For some consumers, Obamacare’s skyrocketing insurance premiums will soon morph from a political mess to a pocketbook crisis.
As enrollment begins Tuesday, the impact of an average 22% rise in benchmark plan prices will vary wildly depending on where you live. While Obamacare plans on some state exchanges will have modest price increases, others will have staggering hikes.
The premium for the benchmark plan is more than doubling in Arizona, to an average of $422 a month for a 27-year-old enrollee. In Oklahoma, it's increasing 69% to $424. Monthly premiums range from a low of $219 in New Hampshire and Massachusetts to $760 in Alaska.
Yet most Obamacare participants won’t feel the full price hike or anything near it. Nationally, 85% of those enrolled receive a tax credit, which is based on the price of the second-lowest cost silver plan and an enrollee’s income. These subsidies put a limit on how much you have to pay.
For instance, 27-year-olds earning $25,000 a year would pay an average of $142 a month for the benchmark plan, after receiving the subsidy. A family of four making $60,000 would have to shell out an average of $405 a month.
But enrollees can also use their subsidies to buy lower-priced bronze or silver plans. That will allow more than three-fourths of current enrollees to pick a plan for $100 or less a month on the federal Healthcare.gov exchange.
To qualify for a subsidy, you must be a U.S. citizen and earn as a household less than four times the federal poverty level. If you’re single, you are eligible if you make less than $47,500 a year. The credits are on a sliding scale so the lower your income, the larger your subsidy.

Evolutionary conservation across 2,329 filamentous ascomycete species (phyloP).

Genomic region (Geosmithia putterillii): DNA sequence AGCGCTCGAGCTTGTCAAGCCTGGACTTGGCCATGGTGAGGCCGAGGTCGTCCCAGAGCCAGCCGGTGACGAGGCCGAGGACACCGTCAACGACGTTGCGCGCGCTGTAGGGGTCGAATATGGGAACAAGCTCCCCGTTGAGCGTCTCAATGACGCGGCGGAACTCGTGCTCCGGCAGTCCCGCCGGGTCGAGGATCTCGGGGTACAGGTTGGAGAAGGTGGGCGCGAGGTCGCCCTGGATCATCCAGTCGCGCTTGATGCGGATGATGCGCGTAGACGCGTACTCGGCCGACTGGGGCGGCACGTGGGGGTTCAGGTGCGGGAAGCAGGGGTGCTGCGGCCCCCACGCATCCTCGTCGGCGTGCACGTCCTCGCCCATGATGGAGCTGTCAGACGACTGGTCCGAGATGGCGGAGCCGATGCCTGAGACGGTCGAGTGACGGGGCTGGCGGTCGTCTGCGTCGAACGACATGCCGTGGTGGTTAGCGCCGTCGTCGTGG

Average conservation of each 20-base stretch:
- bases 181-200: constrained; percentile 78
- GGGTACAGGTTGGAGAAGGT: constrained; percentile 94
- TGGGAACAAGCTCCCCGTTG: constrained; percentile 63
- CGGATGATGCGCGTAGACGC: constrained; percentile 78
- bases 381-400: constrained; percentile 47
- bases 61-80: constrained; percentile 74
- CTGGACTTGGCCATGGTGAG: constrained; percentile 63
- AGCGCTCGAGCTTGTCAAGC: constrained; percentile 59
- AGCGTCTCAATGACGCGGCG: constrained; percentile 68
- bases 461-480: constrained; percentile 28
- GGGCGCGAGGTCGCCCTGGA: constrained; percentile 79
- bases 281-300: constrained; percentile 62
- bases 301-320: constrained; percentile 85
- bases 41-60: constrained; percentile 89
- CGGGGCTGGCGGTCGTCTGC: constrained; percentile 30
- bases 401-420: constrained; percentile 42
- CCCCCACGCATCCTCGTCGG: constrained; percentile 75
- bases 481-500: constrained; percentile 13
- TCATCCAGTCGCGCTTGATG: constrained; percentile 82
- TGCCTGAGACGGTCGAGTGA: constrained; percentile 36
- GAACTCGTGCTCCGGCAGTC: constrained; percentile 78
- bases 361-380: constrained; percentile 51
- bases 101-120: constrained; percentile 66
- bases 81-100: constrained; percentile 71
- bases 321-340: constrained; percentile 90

Many consumers will discover they have fewer choices, since some major insurance companies and several smaller ones have scaled back from the Affordable Care Act's marketplaces.
Obamacare participants will be able to choose from plans offered by three marketplace providers, on average. Yet in at least five states, including Alabama and Oklahoma, enrollees will have options from only one insurer.
Despite its latest problems, Obamacare has sharply cut the rate of uninsured Americans under 65 to 10% in the first quarter of this year, down from 18% in 2010.
Still, about 27 million Americans under age 65 don’t have health insurance, according to a new Kaiser Family Foundation analysis. The reasons for this high number vary.
More than 40% of the uninsured could get some type of financial assistance for health insurance under Obamacare or Medicaid, but they haven't enrolled. They may not realize that they're eligible, or they may think the plan is still too expensive, even with the subsidy. In 2015, 46% of uninsured adults complained about the high cost of health insurance.
Undocumented immigrants don’t qualify for coverage. Some consumers turned down insurance at work or make too much to qualify for Obamacare tax credits (though they could buy full-price exchange plans).
Some 2.6 million uninsured Americans are caught in a “coverage gap” in the 19 states that chose not to expand Medicaid coverage. They make too much to qualify for Medicaid but too little to qualify for Obamacare tax credits.
Medicaid expansion was a key component of the Affordable Care Act, but it essentially became optional after a 2012 Supreme Court ruling. States that haven’t expanded Medicaid have generally seen smaller declines in the rates of the uninsured.